Three Steps to Innovation

Capability case studies

UK Exemplar programme

Building capability through the Exemplar programme


Australia, Canada, United States and Brazil adapt the UK's open source notification service


The open source approach and collaboration accelerate digital capability

Additional resources

Open Government Solutions on AWS curates resources developed by the public sector can help government agencies at the local, regional, and national levels find solutions that have worked for others so that they can accelerate their digital transformation. An example of how to build an open source solution quickly is Performance Dashboard on AWS.

Video: Using open source (8 minutes)

Video: Start small to build big (7 minutes)

Video: Bias for Agile action (8 minutes)

Blog: Bias for Agile action speeds digital transformation in the public sector

Blog: How governments can use open source solutions for faster transformation and more

Open Standards principles

Open Standards for Government

AWS re/Start

Expert contributors

Mike Beaven
Government Transformation Advisor, AWS

Mike Beaven has a combination of public and private-sector digital transformation experience spanning 20 years. He led the UK Government’s Digital Transformation programmes from 2011 to 2015 as part of the Government Digital Service (GDS) team within the Cabinet Office. This involved establishing new Agile ways of working, setting up new commercial frameworks and establishing a national cross-government programme that delivered 20 new digital services in 400 days. He worked in consultancy on strategic projects in the public sector and on large-scale software delivery programmes in the commercial sector.

Pete Herlihy

Principal Product Manager, AWS

Pete Herlihy has 20-plus years of experience delivering software products in the finance and
public sectors in both the UK and New Zealand. He was one of the founding team of the UK Government Digital Service (GDS), primarily delivering open source platform services for the wider public sector and international reuse.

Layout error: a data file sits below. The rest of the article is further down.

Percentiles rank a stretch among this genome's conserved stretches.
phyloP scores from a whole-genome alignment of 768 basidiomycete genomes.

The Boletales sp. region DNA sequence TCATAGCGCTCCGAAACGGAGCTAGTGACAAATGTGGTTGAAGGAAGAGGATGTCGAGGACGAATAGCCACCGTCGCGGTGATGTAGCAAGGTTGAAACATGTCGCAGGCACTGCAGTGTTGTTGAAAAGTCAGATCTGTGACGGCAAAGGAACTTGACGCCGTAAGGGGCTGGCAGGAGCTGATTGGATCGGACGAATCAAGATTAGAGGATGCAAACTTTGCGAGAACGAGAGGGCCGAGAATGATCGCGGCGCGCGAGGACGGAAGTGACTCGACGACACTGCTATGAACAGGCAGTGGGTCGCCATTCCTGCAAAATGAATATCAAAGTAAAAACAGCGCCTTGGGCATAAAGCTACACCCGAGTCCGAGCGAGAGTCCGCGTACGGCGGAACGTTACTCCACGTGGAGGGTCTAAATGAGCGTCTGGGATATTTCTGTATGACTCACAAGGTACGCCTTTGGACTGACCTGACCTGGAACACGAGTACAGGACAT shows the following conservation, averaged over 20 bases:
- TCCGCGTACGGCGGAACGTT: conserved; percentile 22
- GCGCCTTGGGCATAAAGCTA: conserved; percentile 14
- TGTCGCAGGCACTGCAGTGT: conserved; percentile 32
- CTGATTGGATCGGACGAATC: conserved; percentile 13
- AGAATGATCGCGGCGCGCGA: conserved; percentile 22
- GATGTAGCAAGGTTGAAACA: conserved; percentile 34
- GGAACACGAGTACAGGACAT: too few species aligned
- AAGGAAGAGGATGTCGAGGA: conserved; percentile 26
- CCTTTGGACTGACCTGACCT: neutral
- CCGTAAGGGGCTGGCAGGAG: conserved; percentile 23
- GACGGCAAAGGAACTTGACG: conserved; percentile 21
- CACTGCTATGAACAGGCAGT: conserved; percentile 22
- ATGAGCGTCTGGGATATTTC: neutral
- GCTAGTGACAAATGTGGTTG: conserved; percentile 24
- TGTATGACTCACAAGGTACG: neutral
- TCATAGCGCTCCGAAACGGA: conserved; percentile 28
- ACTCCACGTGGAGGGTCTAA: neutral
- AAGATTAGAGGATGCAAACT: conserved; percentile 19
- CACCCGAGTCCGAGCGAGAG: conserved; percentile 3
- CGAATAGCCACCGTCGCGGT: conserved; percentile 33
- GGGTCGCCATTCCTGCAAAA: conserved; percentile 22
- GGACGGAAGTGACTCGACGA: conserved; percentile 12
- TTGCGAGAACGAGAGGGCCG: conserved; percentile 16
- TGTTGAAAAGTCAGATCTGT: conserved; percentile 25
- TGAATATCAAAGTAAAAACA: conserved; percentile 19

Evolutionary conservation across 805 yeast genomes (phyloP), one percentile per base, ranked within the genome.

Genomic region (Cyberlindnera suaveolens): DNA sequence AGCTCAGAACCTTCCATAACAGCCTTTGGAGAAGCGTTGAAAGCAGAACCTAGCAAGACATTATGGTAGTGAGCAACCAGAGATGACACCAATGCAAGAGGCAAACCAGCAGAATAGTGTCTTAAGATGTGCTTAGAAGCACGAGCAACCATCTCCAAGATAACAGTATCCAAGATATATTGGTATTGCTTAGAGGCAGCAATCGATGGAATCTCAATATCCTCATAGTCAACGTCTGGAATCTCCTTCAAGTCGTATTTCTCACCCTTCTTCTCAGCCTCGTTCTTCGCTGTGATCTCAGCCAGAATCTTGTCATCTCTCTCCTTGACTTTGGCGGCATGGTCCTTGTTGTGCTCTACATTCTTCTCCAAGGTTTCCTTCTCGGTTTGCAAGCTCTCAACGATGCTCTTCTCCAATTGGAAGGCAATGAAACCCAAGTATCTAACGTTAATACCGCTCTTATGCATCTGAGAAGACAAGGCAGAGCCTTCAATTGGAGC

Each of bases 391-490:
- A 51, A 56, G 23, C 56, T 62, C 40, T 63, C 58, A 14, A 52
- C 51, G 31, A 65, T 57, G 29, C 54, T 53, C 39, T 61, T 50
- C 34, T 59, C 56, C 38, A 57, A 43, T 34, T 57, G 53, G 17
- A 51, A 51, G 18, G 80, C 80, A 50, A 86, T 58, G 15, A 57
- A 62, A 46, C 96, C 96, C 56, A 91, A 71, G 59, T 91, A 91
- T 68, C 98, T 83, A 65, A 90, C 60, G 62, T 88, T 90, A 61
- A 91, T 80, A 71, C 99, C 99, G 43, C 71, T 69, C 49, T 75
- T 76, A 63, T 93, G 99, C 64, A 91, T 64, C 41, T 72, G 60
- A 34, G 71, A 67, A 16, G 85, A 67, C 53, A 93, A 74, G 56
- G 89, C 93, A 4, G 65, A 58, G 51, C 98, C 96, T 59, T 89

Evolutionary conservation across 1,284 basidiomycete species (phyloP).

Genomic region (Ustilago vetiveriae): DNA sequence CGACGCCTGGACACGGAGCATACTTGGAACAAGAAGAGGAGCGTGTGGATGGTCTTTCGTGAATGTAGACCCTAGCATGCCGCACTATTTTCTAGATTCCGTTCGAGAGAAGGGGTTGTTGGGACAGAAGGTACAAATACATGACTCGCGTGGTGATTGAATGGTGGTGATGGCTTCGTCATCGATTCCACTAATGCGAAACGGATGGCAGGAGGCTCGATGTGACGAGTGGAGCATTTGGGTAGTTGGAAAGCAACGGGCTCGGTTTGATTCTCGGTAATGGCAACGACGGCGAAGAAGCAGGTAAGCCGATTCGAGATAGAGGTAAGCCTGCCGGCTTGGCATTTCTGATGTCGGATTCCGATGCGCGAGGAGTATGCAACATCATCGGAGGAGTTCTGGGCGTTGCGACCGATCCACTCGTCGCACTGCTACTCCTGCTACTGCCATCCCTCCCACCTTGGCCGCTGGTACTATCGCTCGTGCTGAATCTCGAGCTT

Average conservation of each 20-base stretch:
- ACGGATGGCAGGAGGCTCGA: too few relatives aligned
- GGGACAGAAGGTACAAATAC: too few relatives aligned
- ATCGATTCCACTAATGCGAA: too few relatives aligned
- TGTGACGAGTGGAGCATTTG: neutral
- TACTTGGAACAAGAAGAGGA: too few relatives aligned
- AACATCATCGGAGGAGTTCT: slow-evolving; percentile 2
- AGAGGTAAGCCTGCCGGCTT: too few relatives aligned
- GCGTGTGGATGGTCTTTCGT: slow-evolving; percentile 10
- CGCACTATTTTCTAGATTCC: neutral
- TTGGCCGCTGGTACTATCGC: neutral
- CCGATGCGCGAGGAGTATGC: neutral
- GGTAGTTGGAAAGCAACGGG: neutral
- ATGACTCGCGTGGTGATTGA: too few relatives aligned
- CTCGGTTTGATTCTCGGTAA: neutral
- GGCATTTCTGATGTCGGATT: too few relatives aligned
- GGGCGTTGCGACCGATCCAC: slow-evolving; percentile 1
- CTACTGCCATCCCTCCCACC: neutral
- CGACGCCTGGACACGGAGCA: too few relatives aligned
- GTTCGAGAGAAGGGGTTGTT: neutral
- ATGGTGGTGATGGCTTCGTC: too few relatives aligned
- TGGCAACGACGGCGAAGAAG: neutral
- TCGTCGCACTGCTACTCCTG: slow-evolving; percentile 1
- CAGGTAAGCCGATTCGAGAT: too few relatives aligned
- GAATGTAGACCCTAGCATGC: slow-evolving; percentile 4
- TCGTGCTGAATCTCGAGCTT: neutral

Liam Maxwell
Government Transformation Director, AWS

Liam Maxwell is director of government transformation at AWS. He leads the global AWS team that helps senior government leaders accelerate their modernisation and reform programmes. He was a civil servant from 2012 to 2018. As the UK Government’s first chief technology officer, he led the reforms that enabled the modernisation of government technology and digital services. He was subsequently national technology advisor, responsible for accelerating growth in the digital economy, inward investment and creating intergovernmental and international trade partnerships post-Brexit. He was twice elected (in 2007 and 2011) as a councillor and served as a cabinet member for policy at the Royal Borough of Windsor and Maidenhead. Between 2004 and 2011, he was head of computing at Eton College, Windsor. Prior to these roles, he was an IT director in FTSE 100 and Fortune 500 business service companies. He has a strong interest in education and is a founder of Holyport College, a Free School near Maidenhead, Berkshire, UK.

Caroline Mulligan

Government Transformation Advisor at AWS

Caroline Mulligan led the launch of the Executive Education Program in Digital Transformation for the Public Sector and Performance Dashboard on AWS, a tool to drive transparency across organisations and track activity. She supports the continual growth of Open Government Solutions, which showcases open source solutions and public resources published by public sector organisations around the world.

She previously worked in the UK Government's Cabinet Office as head of digital (Race Disparity Unit) and as Digital Marketplace service manager in the UK Government Digital Service (GDS). She has led technology and product teams at Vodafone Global, Sony Pictures and a UK crowdfunding start-up.


Claire Spiller

Senior Manager re/Start programme (EMEA) at AWS

Claire Spiller is a learning and development specialist with more than 20 years' experience in the technology sector. She now leads a programme that re-skills unemployed people with cloud skills and then connects them with organisations looking to increase capability in this area.



Sarah Ryle AWS Institute senior content manager